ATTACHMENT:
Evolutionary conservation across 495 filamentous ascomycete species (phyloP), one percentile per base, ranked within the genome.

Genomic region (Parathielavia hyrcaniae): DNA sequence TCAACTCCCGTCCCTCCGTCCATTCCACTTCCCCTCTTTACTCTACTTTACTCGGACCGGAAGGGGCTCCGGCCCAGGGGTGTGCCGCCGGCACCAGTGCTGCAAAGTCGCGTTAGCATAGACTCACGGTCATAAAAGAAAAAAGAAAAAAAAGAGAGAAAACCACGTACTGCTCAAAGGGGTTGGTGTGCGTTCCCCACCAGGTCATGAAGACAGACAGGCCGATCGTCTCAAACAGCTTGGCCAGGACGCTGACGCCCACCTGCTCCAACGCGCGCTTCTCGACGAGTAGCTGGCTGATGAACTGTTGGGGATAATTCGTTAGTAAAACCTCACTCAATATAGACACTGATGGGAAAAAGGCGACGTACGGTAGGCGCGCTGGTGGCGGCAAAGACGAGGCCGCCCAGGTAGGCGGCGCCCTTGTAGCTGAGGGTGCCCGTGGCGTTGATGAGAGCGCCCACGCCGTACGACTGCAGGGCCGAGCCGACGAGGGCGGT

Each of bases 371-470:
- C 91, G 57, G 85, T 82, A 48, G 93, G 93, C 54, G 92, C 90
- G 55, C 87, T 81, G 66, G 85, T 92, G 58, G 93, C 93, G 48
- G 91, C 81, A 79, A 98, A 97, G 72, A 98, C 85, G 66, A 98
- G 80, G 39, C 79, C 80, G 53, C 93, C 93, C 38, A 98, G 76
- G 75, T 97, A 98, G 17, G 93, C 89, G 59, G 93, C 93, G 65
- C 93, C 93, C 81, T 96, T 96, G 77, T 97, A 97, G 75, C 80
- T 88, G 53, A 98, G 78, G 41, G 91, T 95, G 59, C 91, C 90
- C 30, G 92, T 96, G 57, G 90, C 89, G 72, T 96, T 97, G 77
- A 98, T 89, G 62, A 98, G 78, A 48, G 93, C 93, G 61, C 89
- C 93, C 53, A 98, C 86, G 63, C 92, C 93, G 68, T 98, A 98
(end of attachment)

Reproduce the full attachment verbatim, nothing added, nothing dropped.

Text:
Evolutionary conservation across 495 filamentous ascomycete species (phyloP), one percentile per base, ranked within the genome.

Genomic region (Parathielavia hyrcaniae): DNA sequence TCAACTCCCGTCCCTCCGTCCATTCCACTTCCCCTCTTTACTCTACTTTACTCGGACCGGAAGGGGCTCCGGCCCAGGGGTGTGCCGCCGGCACCAGTGCTGCAAAGTCGCGTTAGCATAGACTCACGGTCATAAAAGAAAAAAGAAAAAAAAGAGAGAAAACCACGTACTGCTCAAAGGGGTTGGTGTGCGTTCCCCACCAGGTCATGAAGACAGACAGGCCGATCGTCTCAAACAGCTTGGCCAGGACGCTGACGCCCACCTGCTCCAACGCGCGCTTCTCGACGAGTAGCTGGCTGATGAACTGTTGGGGATAATTCGTTAGTAAAACCTCACTCAATATAGACACTGATGGGAAAAAGGCGACGTACGGTAGGCGCGCTGGTGGCGGCAAAGACGAGGCCGCCCAGGTAGGCGGCGCCCTTGTAGCTGAGGGTGCCCGTGGCGTTGATGAGAGCGCCCACGCCGTACGACTGCAGGGCCGAGCCGACGAGGGCGGT

Each of bases 371-470:
- C 91, G 57, G 85, T 82, A 48, G 93, G 93, C 54, G 92, C 90
- G 55, C 87, T 81, G 66, G 85, T 92, G 58, G 93, C 93, G 48
- G 91, C 81, A 79, A 98, A 97, G 72, A 98, C 85, G 66, A 98
- G 80, G 39, C 79, C 80, G 53, C 93, C 93, C 38, A 98, G 76
- G 75, T 97, A 98, G 17, G 93, C 89, G 59, G 93, C 93, G 65
- C 93, C 93, C 81, T 96, T 96, G 77, T 97, A 97, G 75, C 80
- T 88, G 53, A 98, G 78, G 41, G 91, T 95, G 59, C 91, C 90
- C 30, G 92, T 96, G 57, G 90, C 89, G 72, T 96, T 97, G 77
- A 98, T 89, G 62, A 98, G 78, A 48, G 93, C 93, G 61, C 89
- C 93, C 53, A 98, C 86, G 63, C 92, C 93, G 68, T 98, A 98